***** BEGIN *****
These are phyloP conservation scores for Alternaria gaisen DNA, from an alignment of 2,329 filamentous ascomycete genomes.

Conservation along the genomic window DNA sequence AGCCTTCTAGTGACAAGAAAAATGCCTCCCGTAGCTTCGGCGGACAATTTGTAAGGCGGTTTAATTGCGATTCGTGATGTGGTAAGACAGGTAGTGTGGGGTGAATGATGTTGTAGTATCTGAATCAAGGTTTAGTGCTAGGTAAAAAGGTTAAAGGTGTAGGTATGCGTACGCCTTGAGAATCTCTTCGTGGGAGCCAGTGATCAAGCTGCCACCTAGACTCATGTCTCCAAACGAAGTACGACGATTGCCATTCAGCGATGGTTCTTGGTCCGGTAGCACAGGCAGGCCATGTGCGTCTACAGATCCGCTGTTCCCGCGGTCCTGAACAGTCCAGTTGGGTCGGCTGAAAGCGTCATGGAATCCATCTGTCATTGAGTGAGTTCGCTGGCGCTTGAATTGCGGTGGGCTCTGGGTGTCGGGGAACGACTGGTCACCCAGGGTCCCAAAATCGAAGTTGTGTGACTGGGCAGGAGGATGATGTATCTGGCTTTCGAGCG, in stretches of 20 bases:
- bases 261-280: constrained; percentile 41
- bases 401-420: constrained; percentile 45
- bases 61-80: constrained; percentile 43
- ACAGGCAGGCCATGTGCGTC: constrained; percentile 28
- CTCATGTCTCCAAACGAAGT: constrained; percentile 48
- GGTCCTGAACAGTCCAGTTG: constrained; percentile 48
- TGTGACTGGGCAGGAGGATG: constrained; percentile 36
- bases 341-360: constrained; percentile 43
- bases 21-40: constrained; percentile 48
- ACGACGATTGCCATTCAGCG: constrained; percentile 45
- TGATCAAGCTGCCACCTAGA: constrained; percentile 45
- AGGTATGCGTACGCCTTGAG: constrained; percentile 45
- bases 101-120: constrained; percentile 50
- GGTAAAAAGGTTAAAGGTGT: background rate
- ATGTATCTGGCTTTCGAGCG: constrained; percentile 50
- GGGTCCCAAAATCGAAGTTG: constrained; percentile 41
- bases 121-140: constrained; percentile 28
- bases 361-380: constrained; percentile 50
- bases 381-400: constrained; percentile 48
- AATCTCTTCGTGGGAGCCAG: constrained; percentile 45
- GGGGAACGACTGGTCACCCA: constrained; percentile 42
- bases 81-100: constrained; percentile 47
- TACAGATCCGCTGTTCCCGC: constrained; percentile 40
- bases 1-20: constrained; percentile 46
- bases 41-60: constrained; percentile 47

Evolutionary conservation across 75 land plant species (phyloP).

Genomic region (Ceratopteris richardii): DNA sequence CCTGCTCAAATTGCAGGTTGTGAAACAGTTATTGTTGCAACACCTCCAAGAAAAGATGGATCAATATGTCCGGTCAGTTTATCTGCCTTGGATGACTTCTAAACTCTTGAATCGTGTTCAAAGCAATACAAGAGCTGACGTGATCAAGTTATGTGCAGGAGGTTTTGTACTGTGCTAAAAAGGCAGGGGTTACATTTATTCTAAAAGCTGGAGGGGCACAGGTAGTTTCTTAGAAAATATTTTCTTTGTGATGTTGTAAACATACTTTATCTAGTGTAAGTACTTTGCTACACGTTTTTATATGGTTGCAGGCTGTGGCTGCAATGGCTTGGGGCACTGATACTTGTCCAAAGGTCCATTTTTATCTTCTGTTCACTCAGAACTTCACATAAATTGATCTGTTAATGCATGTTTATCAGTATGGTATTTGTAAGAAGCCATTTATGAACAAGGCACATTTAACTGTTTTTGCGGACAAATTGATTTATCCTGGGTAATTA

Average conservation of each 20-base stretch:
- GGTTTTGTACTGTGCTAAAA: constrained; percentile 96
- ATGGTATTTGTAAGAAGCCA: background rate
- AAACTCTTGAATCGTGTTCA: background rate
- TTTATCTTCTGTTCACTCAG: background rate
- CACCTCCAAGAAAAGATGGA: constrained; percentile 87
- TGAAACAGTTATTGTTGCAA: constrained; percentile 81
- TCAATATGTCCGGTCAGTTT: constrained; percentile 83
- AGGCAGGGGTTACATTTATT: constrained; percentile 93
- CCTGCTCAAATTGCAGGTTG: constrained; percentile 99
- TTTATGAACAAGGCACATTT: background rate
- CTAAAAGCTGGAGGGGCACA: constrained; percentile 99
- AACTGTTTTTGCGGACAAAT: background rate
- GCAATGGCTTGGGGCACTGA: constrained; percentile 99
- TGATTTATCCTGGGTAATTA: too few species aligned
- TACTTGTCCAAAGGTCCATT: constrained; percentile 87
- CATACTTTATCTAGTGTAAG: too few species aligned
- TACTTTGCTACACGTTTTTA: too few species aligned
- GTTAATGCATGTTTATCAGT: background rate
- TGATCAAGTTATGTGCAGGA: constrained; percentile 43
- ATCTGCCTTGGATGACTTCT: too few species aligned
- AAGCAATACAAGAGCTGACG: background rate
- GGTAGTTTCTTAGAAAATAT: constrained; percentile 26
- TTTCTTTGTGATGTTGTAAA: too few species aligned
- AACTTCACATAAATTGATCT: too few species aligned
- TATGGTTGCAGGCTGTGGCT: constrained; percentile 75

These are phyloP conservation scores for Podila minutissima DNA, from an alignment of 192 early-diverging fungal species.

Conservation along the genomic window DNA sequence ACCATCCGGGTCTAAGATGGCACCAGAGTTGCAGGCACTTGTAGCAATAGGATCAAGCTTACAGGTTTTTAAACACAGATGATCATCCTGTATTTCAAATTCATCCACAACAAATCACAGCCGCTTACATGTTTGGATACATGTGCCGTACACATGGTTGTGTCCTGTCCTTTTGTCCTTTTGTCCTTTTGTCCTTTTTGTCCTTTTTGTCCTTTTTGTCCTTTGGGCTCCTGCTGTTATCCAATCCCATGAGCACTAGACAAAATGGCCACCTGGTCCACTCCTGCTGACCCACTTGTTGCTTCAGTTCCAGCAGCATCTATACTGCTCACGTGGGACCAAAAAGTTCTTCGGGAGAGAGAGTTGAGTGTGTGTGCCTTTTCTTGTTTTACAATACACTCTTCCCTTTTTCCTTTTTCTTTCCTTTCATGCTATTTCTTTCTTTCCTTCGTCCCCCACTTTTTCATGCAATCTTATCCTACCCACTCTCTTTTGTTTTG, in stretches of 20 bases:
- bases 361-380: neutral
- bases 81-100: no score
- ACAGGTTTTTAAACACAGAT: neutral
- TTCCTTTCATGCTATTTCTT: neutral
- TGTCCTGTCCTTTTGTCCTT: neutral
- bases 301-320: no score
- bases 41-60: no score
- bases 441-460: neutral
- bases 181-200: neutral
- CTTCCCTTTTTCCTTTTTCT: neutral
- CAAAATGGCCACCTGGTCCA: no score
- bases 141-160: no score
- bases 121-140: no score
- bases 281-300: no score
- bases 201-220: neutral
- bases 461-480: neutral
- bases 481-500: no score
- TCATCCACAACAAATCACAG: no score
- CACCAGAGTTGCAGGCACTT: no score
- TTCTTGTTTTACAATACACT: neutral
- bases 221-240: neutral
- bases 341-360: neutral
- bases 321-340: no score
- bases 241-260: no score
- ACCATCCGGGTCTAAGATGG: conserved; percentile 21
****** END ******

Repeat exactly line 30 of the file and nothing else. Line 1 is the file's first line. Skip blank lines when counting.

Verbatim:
Average conservation of each 20-base stretch: